Oct 25, 2021

Proposed Legislation Could Threaten Future of Redevelopment Projects in New Jersey

By James E. Polles, Esq.

If enacted into law, A1571/1576 (the “Legislation”) could threaten developers and real estate investors with increased project costs for redevelopment projects in New Jersey. Specifically, amongst other proposed changes in the way development projects will be financed, impactful redevelopment projects subject to a Financial Agreement – those agreements between a municipality and a redeveloper allowing for the payment of a lesser amount of taxes on improvements, for up to thirty years from project completion – would require the prevailing wage rate to be paid to the workforce used on all such projects. The Legislation could have a profound effect on the redevelopment of blighted properties in municipalities, that would not otherwise be redeveloped by private capital without some level of financial incentive. 

Importantly, the Local Redevelopment and Housing Law, N.J.S.A. 40A:12A-1 et seq. (the “LRHL”) provides a mechanism for redevelopment entities, such as municipalities, to determine if properties meet criteria to be designated as “areas in need of redevelopment,” which, amongst other powers, triggers a redevelopment entity’s ability to enter into financial agreements with redevelopers to redevelop properties. The premise is that these “areas in need of redevelopment” would not otherwise be redeveloped with private capital, without a financial incentive to do so. 

The Long Term Tax Exemption Law, N.J.S.A. 40A:20-1 et seq. (the “LTTE Law”), works in tandem with the LRHL, and is the mechanism by which redevelopers that undertake significant improvements to an “area in need of redevelopment” engage in negotiations with municipalities to make a payment in lieu of taxes (“PILOT”): typically, an annual service charge in the form of a percent of the annual gross revenues of the redevelopment project. The PILOT would be considerably less than, and in lieu of, full taxes assessed on a project’s improvements, with payments to begin upon the issuance of a certificate of occupancy or completion issued to a project and continuing for up to thirty years. The incentive and benefits are clear for both parties – municipalities encourage private equity to (re)develop property that would not otherwise be developed by private capital, and developers can account for a key, fluctuating cost in a pro forma agreement, i.e., municipal taxes.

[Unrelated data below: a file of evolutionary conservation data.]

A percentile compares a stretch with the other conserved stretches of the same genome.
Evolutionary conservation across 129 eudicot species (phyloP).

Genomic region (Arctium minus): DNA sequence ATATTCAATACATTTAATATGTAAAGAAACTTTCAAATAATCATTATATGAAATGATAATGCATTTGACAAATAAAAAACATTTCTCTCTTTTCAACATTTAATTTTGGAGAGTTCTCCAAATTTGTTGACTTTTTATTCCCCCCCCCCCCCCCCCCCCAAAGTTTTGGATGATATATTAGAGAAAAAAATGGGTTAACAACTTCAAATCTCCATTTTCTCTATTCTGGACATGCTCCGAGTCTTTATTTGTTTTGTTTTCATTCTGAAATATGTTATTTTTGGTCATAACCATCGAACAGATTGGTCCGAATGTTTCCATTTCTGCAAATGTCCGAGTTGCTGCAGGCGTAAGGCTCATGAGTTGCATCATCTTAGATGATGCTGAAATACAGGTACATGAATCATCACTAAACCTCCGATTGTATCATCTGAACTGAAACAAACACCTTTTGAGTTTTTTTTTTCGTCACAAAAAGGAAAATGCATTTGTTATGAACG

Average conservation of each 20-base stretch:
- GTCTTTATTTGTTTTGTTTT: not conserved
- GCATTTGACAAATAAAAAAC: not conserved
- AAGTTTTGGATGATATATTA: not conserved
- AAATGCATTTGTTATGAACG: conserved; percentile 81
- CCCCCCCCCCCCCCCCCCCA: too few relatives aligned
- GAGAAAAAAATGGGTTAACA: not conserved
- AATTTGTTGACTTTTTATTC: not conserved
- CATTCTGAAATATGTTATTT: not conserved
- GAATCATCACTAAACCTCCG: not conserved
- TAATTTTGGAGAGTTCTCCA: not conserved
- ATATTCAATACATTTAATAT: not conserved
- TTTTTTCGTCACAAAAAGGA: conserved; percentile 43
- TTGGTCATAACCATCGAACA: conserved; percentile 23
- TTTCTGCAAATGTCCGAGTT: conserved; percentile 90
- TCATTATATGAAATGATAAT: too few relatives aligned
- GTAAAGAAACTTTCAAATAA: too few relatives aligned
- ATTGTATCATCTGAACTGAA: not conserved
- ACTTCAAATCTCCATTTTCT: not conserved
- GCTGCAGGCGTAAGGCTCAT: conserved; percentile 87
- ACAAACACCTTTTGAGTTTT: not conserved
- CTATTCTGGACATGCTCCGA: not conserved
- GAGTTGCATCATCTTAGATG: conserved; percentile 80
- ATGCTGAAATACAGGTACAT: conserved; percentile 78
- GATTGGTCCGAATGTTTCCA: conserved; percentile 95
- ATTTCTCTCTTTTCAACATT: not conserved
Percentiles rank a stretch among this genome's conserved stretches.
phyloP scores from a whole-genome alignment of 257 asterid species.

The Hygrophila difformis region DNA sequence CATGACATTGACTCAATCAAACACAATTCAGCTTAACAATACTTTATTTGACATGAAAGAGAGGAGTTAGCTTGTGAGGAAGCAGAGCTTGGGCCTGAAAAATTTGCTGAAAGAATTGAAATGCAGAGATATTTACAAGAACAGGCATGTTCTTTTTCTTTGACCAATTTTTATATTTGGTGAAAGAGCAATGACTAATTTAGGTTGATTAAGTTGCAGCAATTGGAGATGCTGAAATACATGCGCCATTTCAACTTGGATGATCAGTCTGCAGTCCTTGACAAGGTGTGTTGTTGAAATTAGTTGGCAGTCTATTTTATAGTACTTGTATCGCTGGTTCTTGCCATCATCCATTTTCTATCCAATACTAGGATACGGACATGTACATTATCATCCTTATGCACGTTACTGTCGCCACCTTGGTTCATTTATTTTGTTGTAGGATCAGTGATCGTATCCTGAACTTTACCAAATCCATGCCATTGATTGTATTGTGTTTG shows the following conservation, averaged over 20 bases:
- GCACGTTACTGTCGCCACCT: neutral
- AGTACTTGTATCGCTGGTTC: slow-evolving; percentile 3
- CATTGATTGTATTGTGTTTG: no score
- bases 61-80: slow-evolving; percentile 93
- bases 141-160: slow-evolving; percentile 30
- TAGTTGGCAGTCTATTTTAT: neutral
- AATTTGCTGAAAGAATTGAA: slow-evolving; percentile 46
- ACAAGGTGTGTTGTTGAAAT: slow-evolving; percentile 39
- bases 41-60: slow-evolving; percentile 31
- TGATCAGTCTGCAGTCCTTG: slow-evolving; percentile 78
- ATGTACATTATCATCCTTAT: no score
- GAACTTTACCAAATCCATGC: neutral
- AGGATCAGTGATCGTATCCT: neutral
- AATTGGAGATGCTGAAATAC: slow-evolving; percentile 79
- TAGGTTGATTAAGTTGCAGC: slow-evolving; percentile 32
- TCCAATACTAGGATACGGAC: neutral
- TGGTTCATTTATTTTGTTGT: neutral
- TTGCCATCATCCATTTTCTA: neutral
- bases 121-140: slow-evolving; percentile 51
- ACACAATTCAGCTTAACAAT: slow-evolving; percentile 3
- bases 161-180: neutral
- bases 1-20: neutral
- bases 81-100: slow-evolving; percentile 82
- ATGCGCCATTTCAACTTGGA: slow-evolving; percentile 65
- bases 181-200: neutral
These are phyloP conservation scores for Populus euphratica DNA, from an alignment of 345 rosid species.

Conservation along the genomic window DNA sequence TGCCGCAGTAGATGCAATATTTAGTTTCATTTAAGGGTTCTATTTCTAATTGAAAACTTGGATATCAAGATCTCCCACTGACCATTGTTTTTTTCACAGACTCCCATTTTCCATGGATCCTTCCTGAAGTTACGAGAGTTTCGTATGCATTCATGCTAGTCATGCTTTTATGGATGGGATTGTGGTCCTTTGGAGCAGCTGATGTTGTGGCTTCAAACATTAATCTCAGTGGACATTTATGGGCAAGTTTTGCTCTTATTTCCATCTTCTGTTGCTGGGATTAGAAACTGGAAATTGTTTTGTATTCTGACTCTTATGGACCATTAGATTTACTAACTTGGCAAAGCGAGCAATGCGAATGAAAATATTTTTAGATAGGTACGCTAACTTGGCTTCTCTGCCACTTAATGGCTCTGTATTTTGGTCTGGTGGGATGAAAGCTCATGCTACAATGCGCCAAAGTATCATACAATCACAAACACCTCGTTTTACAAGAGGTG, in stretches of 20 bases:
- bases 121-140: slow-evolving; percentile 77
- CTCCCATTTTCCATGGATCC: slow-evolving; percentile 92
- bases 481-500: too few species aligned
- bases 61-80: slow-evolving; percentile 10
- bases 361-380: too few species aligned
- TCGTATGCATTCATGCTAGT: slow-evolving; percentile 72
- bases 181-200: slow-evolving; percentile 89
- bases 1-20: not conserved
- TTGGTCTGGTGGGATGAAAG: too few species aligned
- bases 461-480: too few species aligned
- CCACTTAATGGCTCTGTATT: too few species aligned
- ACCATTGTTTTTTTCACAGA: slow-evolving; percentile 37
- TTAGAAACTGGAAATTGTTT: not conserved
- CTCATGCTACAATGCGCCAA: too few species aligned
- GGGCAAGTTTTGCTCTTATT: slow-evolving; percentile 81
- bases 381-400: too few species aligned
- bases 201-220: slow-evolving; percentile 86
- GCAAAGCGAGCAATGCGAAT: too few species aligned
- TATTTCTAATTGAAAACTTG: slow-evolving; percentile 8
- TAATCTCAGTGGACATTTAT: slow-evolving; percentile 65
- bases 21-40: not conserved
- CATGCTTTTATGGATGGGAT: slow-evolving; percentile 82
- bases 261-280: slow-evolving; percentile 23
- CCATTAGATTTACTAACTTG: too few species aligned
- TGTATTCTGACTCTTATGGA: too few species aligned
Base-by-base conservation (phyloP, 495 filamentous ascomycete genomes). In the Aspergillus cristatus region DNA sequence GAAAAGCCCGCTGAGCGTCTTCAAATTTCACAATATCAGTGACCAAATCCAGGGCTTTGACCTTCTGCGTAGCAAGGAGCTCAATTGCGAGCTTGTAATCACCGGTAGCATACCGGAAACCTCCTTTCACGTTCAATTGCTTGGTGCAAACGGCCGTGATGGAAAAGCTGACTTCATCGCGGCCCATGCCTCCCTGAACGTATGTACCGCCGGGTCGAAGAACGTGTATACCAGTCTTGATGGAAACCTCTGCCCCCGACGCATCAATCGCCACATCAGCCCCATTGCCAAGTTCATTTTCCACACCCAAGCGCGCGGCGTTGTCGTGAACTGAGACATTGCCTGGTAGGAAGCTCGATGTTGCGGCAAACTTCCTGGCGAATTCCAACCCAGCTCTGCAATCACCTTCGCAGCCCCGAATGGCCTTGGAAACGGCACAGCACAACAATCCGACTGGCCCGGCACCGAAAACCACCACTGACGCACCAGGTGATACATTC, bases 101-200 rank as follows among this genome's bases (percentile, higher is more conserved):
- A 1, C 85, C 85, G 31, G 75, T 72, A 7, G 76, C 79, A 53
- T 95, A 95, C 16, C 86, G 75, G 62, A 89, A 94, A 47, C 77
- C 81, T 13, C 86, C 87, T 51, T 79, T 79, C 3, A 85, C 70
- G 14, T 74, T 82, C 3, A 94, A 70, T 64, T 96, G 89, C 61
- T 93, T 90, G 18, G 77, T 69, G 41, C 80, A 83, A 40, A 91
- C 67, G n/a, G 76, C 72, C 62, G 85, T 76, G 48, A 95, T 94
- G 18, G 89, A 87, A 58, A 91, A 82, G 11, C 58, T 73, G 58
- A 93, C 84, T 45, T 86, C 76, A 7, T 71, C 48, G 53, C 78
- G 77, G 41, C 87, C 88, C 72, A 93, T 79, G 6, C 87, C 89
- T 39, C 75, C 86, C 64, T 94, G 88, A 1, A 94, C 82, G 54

The Legislation would significantly impact redevelopment projects, in that every contract in excess of the prevailing wage contract threshold amount, for which a public body (i.e., municipality) has also authorized a tax abatement for the property or premises (other than certain, non-profit organizations), must contain a provision that in the event it is found that any worker employed by the contractor or any subcontractor has been paid a rate of wages less than the prevailing wage contract threshold amount, then the public body may terminate the contractor’s or subcontractor’s right to proceed with the work.

The practical effect of the Legislation is that certain redevelopment efforts by municipalities could be stymied, or altogether thwarted, due to the significant added cost of paying prevailing wage for labor on projects that are likely, already significantly hindered from a cost standpoint due to, amongst other reasons, significant environmental remediation costs. In addition, redevelopment projects focused on providing 100% of affordable residential housing on-site will likely need to find even more creative ways to have projects financed. Finally, significant infrastructure improvements could be impacted with ever-increasing costs, not only to installation and/or replacement of aged infrastructure, but due to the requirement to pay prevailing wage to workers. Developers and investors should be ever vigilant in tracking the Legislation, while trying to sharpen their pencils to build contingencies in project budgets, wherever possible.

For more information, contact James E. Polles at jep@spsk.com or at (973) 798-4948.